Planned pro­grammes rather than pub­lic­ity seek­ing

Weekend Argus (Saturday Edition) - - COMMENT -

AS WE en­gage in 16 Days of Ac­tivism Against Gen­der Vi­o­lence, it seems ap­pro­pri­ate for the SA As­so­ci­a­tion of Women Grad­u­ates to high­light the key points made at our con­fer­ence, Enough is Enough, held at the Univer­sity of Cape Town ear­lier this year.

Spe­cial events and pub­lic­ity-seek­ing par­ties aimed at draw­ing at­ten­tion to the chal­lenges faced by women have lit­tle ef­fect. Pro­grammes care­fully planned, mon­i­tored and eval­u­ated would be of more ben­e­fit.

Ser­vice or­gan­i­sa­tions for women, though vi­tal, are not suf­fi­ciently sup­ported – and es­pe­cially fi­nan­cially – by the gov­ern­ment.

The Women’s (and Chil­dren’s) Bud­get should be re­in­stated. There is a paucity of funds avail­able for the gen­der struc­tures. It is also noted that the Min­istry for Women, Chil­dren and Per­sons with Dis­abil­i­ties is not well funded by gov­ern­ment.

The gov­ern­ment needs to en­gen­der its key pol­icy frame­works, such as the the Na­tional De­vel­op­ment Plan.

Ed­u­ca­tion on sex and sex­u­al­ity in schools needs to be strength­ened and ex­tended ap­pro­pri­ately to younger chil­dren.

The po­lice au­thor­i­ties and com­mu­nity polic­ing fo­rums must en­sure that the stand­ing in­struc­tions re­gard­ing rape cases are prop­erly im­ple­mented within the po­lice sta­tions.

More pre­cise sta­tis­tics need to be pro­vided to the pub­lic re­gard­ing rape.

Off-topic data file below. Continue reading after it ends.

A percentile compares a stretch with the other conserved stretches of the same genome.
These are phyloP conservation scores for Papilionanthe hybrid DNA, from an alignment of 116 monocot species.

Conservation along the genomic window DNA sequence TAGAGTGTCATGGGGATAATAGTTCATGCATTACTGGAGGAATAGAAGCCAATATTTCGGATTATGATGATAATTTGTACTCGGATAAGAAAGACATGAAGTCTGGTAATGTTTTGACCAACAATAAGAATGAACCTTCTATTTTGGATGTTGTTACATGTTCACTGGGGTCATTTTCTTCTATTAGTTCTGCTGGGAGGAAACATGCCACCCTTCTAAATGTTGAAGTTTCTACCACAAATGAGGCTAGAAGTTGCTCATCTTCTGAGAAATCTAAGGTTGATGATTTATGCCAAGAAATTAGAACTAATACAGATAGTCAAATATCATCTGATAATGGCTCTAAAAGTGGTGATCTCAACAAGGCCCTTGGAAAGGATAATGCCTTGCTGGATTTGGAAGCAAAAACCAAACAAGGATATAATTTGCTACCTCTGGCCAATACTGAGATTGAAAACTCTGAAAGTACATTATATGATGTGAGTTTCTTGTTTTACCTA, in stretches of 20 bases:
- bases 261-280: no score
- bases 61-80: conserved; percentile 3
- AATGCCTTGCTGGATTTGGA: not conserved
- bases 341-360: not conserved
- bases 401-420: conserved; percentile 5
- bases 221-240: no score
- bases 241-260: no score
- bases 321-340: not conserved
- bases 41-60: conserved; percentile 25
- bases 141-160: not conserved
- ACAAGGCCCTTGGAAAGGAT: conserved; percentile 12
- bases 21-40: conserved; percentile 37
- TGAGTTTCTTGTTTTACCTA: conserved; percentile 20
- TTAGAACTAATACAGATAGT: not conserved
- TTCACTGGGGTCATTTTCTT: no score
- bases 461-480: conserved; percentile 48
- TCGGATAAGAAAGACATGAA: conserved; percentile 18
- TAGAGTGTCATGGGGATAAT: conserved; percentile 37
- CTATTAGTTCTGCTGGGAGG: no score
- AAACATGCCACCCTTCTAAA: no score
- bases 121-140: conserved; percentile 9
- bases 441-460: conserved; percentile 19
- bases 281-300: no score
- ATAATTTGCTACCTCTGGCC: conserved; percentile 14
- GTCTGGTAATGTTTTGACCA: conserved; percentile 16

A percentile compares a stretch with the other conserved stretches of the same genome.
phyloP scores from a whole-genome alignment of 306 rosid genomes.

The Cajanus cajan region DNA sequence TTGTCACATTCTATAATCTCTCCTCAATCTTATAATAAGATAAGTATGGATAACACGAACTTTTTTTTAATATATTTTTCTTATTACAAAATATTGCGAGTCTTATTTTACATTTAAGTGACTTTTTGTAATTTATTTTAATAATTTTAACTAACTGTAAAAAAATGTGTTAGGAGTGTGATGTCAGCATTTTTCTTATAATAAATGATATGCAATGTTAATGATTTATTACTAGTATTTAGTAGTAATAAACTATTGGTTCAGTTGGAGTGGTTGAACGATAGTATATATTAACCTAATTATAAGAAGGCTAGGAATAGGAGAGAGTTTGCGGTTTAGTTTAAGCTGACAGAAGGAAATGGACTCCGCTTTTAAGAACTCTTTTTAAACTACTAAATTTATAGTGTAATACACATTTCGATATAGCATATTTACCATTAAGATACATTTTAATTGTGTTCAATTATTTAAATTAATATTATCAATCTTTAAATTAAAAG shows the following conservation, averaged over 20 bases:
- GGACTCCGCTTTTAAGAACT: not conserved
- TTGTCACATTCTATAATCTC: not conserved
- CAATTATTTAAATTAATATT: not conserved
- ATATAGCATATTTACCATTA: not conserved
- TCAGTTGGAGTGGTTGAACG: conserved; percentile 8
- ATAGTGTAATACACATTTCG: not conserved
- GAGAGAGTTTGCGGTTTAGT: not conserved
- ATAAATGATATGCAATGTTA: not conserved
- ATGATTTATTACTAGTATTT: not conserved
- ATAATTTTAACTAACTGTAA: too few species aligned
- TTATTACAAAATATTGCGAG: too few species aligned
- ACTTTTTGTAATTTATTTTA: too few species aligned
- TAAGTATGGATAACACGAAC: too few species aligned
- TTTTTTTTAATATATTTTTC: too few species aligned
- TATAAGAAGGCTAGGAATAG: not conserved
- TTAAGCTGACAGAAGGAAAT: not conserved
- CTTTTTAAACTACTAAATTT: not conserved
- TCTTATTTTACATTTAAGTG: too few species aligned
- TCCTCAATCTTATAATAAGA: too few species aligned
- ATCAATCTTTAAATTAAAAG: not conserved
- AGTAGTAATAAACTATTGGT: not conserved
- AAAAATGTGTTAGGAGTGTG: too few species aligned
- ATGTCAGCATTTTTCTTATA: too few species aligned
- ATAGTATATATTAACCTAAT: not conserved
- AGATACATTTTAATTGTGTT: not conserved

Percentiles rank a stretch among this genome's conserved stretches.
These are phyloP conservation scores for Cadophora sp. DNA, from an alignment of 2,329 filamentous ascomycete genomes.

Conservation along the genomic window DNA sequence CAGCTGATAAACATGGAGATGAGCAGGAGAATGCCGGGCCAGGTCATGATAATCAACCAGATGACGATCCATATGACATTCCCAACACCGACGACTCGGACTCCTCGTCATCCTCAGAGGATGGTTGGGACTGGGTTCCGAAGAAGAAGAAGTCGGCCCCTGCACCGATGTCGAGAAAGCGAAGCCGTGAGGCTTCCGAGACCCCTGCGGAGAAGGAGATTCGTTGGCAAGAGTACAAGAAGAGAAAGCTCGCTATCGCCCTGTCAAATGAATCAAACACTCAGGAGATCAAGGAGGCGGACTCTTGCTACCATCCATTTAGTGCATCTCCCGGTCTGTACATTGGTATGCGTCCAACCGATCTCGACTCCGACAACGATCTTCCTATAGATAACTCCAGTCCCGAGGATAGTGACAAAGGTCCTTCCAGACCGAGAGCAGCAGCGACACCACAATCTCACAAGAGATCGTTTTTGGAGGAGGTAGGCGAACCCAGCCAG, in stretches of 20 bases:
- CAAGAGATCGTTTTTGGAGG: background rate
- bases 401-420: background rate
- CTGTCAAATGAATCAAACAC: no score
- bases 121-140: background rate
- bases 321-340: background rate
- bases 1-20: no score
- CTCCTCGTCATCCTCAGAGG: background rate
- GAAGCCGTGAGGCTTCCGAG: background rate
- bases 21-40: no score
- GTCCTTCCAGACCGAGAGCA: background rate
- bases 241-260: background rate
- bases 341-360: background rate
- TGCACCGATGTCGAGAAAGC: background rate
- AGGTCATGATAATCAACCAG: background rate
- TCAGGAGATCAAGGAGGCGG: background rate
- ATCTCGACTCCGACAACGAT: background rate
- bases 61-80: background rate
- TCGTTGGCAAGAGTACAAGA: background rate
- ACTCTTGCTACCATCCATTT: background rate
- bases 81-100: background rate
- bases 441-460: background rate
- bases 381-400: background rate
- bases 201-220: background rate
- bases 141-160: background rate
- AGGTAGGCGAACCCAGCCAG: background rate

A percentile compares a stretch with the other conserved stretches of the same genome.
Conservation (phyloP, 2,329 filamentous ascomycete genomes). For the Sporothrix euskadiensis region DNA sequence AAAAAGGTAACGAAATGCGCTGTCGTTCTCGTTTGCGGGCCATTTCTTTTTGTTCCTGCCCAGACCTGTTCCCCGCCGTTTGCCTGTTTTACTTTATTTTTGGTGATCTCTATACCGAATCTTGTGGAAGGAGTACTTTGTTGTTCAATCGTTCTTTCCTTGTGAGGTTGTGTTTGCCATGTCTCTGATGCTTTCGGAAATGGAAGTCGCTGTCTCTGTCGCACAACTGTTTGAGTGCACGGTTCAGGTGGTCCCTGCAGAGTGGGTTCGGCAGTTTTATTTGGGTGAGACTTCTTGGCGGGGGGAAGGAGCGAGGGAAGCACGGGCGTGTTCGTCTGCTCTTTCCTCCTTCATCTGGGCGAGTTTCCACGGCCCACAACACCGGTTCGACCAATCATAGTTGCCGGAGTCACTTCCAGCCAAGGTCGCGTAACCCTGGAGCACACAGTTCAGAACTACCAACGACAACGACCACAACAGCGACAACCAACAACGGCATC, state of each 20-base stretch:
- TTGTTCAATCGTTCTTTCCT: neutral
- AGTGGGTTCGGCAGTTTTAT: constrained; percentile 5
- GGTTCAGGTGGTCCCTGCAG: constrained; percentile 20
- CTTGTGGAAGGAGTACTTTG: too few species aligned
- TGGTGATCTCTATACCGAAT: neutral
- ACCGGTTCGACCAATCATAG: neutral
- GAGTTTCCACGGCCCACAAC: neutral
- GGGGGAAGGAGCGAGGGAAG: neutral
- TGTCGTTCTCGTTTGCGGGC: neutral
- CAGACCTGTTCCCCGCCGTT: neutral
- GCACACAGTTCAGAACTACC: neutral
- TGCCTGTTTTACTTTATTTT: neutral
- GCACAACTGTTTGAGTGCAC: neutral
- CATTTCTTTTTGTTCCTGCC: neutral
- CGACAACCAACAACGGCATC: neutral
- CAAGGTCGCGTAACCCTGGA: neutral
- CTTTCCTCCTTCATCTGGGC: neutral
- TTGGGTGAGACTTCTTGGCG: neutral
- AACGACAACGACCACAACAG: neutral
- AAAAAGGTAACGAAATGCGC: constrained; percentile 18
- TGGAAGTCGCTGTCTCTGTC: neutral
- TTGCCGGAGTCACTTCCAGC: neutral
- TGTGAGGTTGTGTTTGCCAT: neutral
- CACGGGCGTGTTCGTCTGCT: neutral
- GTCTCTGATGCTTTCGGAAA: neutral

Women and girls should be en­cour­aged to re­port cases of rape and sex­ual ha­rass­ment. They should be as­sured their rights are up­held, they must be treated prop­erly and sym­pa­thet­i­cally.

Sta­tis­tics on con­vic­tion rates for sex­ual as­sault are vi­tal.

Per­for­mance by po­lice and the prose­cu­tor in han­dling such cases needs to be mon­i­tored and eval­u­ated.

Spe­cial sex­ual of­fences courts should be ur­gently es­tab­lished.

Psy­cho-so­cial ser­vices need more fund­ing to pro­vide as­sis­tance to those in need within the com­mu­nity, and to as­sist the sur­vivors of rape and other forms of vi­o­lence.

Vul­ner­a­ble women and girls, es­pe­cially in the ru­ral ar­eas, need pro­grammes to pro­vide them with vo­ca­tional skills as well as knowl­edge of their rights as women and how they can prop­erly ex­er­cise th­ese rights.

Men, women, boys and girls should be pro­vided with more hu­man rights train­ing. Chil­dren should be pro­vided with more cop­ing skills train­ing.

The in­flu­ence of all role play­ers (in­clud­ing the me­dia) should be recog­nised in the de­vel­op­ment of girls’ self­es­teem and in their ca­reer choices. Pos­i­tive im­ages should be avail­able.

Within higher ed­u­ca­tion and other work­places, struc­tural and ide­o­log­i­cal trans­for­ma­tion is es­sen­tial to make the work­place less male-dom­i­nated and more sup­port­ive of women. This would also en­sure that the work­place of­fers an en­vi­ron­ment where a bet­ter bal­ance be­tween work and fam­ily can be ob­tained – for men and women.

Non-sex­ist lan­guage must be the norm in text­books and teach­ing sit­u­a­tions and in gen­eral com­mu­ni­ca­tion.

An at­ti­tude of pa­tri­archy must be iden­ti­fied and recog­nised as not be­ing ac­cept­able.

To en­sure the cri­sis over vi­o­lence against women and chil­dren is given on­go­ing at­ten­tion through­out the year and by all rel­e­vant role­play­ers there is an ur­gent need to re­sus­ci­tate an ac­tive South African women’s move­ment.

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